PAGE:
Patients arrived 8:00 a.m. at the PDCMDC without having taken their usual morning PD medications (time since previous dopaminergic medication administration was at least 12 h), in an ‘off’ state. Participants walked without assistance at a self-determined pace within an internal corridor (Fig. 1a). Maximum distance traversed was 100 m, less if patients indicated that they were no longer able (or desired) to walk at any point. The visual environment was typical of a clinic, with windowless beige unadorned walls and a featureless grey/brown carpet. The most compelling visual cue was likely the doorway through which patients entered and exited the corridor from a conference room; a number of closed doorways were also distributed along the hallway (Fig. 1a). Immediately following the initial walking trial patients took their usual morning dose of PD medications (Table 1), then periodically repeated the walking task over a 90 min epoch post-administration. Although an attempt was made to regulate the interval between locomotor activity it varied considerably from 5 to 30 min [13.2 (SD 4.7)], primarily due to difficulty walking in the ‘off’ state (in particular for subject’s 7 and 17—see Fig. 3). Distance walked was dependent on patient ability, ranging from 1 to 90 m [51 m (SD 27)] when ‘off’ and from 30 to 94 m [60 m (SD 21)] in the ‘on’ state. Data collection was terminated at 90 min or earlier if the ‘on’ state had been reached over at least two periods of locomotor activity.
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Fig. 1

a Floor plan of the area of the Parkinson’s Disease Center and Movement Disorders Clinic (PDCMDC) at Baylor College of Medicine used in the current study. Participants were instrumented in a conference room, and periodically walked along the adjacent hallway. The red (subject 7) and blue (subject 13) traces indicate the approximate path taken by two subjects prior to levodopa administration (determined from video recordings). The grey shaded area indicates the region where walking speed, gait variability and step frequency were calculated in the steady state over a period of 12 s. b Stride data from S7 in the ‘off’ state corresponding to the red path in a. Stride length was small and variable, and the subject experienced a freezing episode while turning (point 4). c Stride data from S13 in the ‘off’ state, corresponding to the blue path in a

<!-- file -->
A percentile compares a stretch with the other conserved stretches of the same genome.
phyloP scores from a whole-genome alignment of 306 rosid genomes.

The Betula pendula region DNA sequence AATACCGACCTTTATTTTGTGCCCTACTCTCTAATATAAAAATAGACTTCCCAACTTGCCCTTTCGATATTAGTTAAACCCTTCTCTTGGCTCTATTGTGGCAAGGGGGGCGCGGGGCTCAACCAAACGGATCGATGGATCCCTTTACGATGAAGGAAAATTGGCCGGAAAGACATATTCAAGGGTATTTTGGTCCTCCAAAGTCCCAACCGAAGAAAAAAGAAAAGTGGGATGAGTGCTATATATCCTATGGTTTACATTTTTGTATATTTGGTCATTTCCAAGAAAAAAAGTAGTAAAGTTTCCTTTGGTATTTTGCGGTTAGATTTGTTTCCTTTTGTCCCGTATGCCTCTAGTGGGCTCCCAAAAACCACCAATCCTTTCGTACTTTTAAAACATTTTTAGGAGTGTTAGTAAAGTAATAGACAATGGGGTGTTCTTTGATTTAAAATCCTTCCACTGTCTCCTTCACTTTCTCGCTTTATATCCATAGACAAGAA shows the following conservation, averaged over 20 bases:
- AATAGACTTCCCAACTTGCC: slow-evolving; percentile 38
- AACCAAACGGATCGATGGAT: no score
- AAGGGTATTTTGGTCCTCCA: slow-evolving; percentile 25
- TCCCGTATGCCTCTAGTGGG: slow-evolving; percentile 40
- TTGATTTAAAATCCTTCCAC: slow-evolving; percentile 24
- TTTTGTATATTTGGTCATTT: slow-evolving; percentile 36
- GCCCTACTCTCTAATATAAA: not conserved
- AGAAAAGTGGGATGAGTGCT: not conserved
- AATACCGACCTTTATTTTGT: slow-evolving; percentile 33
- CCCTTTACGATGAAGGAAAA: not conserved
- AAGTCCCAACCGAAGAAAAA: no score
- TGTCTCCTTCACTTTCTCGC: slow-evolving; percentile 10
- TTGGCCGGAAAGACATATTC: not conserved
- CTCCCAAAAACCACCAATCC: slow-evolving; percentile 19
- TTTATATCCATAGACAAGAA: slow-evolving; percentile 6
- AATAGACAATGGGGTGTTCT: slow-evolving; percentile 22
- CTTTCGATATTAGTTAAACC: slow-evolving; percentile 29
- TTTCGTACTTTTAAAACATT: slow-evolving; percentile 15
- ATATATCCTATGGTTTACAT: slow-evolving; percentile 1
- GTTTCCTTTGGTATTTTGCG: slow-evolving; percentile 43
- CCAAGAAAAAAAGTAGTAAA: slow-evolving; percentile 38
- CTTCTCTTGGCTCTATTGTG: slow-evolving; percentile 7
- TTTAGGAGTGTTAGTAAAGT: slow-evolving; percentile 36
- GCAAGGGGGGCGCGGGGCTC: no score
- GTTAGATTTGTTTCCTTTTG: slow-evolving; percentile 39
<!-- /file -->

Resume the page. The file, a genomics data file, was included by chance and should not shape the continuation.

‘Off’ and ‘on’ states were determined from subject feedback and a brief clinical evaluation by a neurologist familiar with the patients; all subjects were clinically ‘off’ prior to levodopa administration and had reached an ‘on’ state by the end of testing. All walking trials were recorded on a digital video camera and assessed after testing by a movement disorder specialist without prior knowledge of the stride length data or the relative timing of the video records with respect to levodopa administration. The UPDRS part 29 (gait) (Fahn et al. 1987; Shannon 2004) was determined using an 9 point scale at intervals of 0.5 (range from 0 to 4; 0—normal gait; 1—walks slowly, may shuffle with short steps, no festination or propulsion; 2—walks with difficulty, but requires little or no assistance, may have festination, short steps or propulsion; 3—severe disturbance of gait, requiring assistance; 4—cannot walk at all, even with assistance). Episodes of freezing of gait were also identified from the video records.

During the walking task the length of every stride of the left leg was measured using a novel ambulatory device developed by the authors (Moore et al. 2007). An Inertial Measurement Unit, 9 V battery and Bluetooth serial transmitter were mounted around the left shank (just above the ankle) using an elasticized strap and Velcro. The stride monitor was unobtrusive (weighing less than 130 g) and did not interfere with locomotion; a critical point as distractions significantly increase gait variability in PD (Hausdorff et al. 2003b). Vertical linear acceleration and pitch angular velocity of the left leg were transmitted wirelessly at a rate of 100 Hz to a Pocket PC carried by an investigator, who typically walked 5 m behind the participant. After each walking trial, leg movement data were processed using custom analysis software to calculate the length of every stride taken (Fig. 1b). Accuracy of stride length measurement was 5 cm, although the sensitivity of the device to small changes in stride was considerably higher (∼1 cm) (Moore et al. 2007).